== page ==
KubeCon + CloudNativeCon is a sponsor of The New Stack.
What makes an open source project from a hobby to an international codebase that the world’s top companies rely on? How do you balance the wishes of the individual, creative contributor with that of corporate-backed finance and governance? How do you make the open source community a welcoming one?
Open source sustainability and all these questions were on the table when The New Stack Editor in Chief Alex Williams sat down at our first The New Stack Makers podcast from the KubeCon + CloudNativeCon and Open Source Summit last month from Shanghai, China. He spoke with VMware Senior Staff Engineer Bryan Liles, and Executive Director of the Cloud Native Computing Foundation (CNCF), Dan Kohn.
Sustainability is all about the intersection of different open source projects within broader ecosystems that have a strong balance of governance and motivated community, Liles said, adding that, while the business of open source can be competitive, “You have people that are working together to make it better because, at a personal level, we don’t want our peers to fail in any way.”
CNCF’s open source governance is the Technical Oversight Committee (TOC), which consists of members from different invested organizations who define and maintain the technical vision and scope of all the projects, while actively collecting community feedback. Liles says the purpose of a TOC is to help nurture exciting tech projects and to provide guidelines — “It’s technical oversight. It’s not technical control or technical demand.” When organizations recognize there’s open source infrastructure that matters, there is a way to build a community that can financially and publicly support it moving forward.
CNCF was founded at the end of 2015 first as a home for Google-founded Kubernetes, but then it grew to become a place for open-source projects that involve big stakes from very large companies who don’t want to own the software or trademark but have invested a lot of money in these projects’ success, Kohn said. CNCF arose as neutral governance of that open source software.
Kohn added that the TOC mimics the decision-making of the European Parliament — following the principle of subsidiarity, where the smallest group of people make a decision whenever possible. This means that open source is similarly organized to empower the contributors, and, as long as a project is running well and following a documented set of rules, the TOC doesn’t get involved unless a community member appeals to them.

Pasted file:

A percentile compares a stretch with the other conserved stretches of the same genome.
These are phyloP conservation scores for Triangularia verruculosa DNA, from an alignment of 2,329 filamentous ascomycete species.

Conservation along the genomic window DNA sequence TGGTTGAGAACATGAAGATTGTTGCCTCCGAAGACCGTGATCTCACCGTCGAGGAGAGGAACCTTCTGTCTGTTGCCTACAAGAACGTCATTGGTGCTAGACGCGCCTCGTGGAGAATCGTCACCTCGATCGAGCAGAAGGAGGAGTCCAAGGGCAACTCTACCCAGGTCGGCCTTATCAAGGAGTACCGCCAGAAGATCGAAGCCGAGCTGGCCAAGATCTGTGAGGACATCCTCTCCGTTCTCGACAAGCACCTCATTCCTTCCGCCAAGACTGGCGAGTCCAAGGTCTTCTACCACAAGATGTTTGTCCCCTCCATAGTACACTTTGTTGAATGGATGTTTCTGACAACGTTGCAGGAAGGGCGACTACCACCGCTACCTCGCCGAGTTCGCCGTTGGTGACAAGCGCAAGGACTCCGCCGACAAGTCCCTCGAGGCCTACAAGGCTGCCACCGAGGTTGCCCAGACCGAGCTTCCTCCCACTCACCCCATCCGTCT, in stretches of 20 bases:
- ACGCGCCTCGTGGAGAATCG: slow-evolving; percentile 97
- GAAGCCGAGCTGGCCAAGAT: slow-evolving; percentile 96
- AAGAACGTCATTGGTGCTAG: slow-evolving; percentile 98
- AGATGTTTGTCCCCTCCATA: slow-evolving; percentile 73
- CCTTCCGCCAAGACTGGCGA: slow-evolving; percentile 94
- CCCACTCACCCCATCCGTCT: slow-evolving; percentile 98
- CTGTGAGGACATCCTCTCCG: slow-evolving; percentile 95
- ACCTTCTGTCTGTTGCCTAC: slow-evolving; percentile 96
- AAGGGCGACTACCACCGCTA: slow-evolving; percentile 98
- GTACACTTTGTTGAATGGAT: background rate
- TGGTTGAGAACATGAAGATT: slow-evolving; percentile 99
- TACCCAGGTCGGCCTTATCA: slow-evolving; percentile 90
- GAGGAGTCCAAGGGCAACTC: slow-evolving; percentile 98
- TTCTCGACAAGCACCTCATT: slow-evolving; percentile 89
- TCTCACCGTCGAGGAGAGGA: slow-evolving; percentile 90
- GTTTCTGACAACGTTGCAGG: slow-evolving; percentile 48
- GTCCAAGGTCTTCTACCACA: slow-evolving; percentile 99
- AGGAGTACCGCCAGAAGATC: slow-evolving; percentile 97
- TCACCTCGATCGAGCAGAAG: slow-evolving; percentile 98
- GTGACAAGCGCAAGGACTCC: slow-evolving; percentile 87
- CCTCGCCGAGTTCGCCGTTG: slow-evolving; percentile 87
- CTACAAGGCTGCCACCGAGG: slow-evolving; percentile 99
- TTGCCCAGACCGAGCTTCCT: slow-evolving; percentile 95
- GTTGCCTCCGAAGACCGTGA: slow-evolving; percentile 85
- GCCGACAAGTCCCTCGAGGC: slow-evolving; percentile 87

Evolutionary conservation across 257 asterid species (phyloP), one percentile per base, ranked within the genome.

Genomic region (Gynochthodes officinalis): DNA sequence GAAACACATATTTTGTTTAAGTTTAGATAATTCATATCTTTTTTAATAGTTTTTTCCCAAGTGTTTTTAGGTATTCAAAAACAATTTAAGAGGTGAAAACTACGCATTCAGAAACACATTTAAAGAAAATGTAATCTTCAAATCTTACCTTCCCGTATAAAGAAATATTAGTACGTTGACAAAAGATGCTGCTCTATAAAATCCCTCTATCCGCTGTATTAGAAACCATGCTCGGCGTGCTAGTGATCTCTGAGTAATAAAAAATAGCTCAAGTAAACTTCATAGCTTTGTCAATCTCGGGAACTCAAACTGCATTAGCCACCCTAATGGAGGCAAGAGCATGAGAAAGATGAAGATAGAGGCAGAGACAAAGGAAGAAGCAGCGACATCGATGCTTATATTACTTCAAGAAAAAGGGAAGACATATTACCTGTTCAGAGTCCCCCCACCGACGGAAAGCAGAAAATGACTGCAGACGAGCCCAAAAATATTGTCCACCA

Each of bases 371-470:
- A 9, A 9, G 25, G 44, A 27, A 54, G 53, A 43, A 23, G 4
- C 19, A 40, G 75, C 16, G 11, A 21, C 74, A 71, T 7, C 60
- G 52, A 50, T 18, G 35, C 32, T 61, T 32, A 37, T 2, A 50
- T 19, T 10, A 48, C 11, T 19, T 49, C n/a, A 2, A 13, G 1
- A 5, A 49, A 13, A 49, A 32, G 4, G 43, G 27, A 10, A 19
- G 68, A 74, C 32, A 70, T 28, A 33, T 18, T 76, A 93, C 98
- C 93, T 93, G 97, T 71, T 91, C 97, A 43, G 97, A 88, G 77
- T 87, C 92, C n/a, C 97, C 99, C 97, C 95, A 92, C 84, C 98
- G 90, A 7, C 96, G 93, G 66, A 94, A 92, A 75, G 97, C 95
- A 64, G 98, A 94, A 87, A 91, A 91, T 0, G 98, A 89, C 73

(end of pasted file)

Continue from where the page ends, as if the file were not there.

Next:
CNCF-supported open-source projects are split into three different stages:
- Sandbox projects, experimental projects that don’t get marketing funding from CNCF.
- Incubation projects
- Graduated projects, suitable for enterprise.
Liles mentioned SPIFFE a secure production identity framework and SPIRE the runtime environment for SPIFFE, which he referred to as simple, great ideas but very challenging problems to solve. He says the sandbox stage is there to explore these problems, where various solutions are tested out until one solution is brought forward in the incubation stage.
Liles hesitates at the existence of resistance to corporate involvement in OS projects because often that financial backing is what enables the projects to continue to move forward. He held up the examples Angular, React and, of course, Kubernetes, which all have strong corporate backing. On the other hand, Liles said the third version of independently open-sourced VueJS may be forked, presumably due to lack of funding and united governance.
Finally, this episode addresses the struggles many open source communities have with clarifying the path to move forward with these volunteer-driven projects, how to deal with community burnout, and how to empower under-represented minorities to contribute to open source communities.
Liles says “It’s not ability. It’s opportunity.”
In This Episode:
1:26: What sustainability means.
6:34: What the CNCF ToC does.
10:06: The Sandbox process.
16:20: Compelling sustainability to avoid burnout.
19:03: Model projects.
22:43: Empower underrepresented minorities in tech to become maintainers of open source projects.
The Cloud Native Computing Foundation and VMware are sponsors of The New Stack.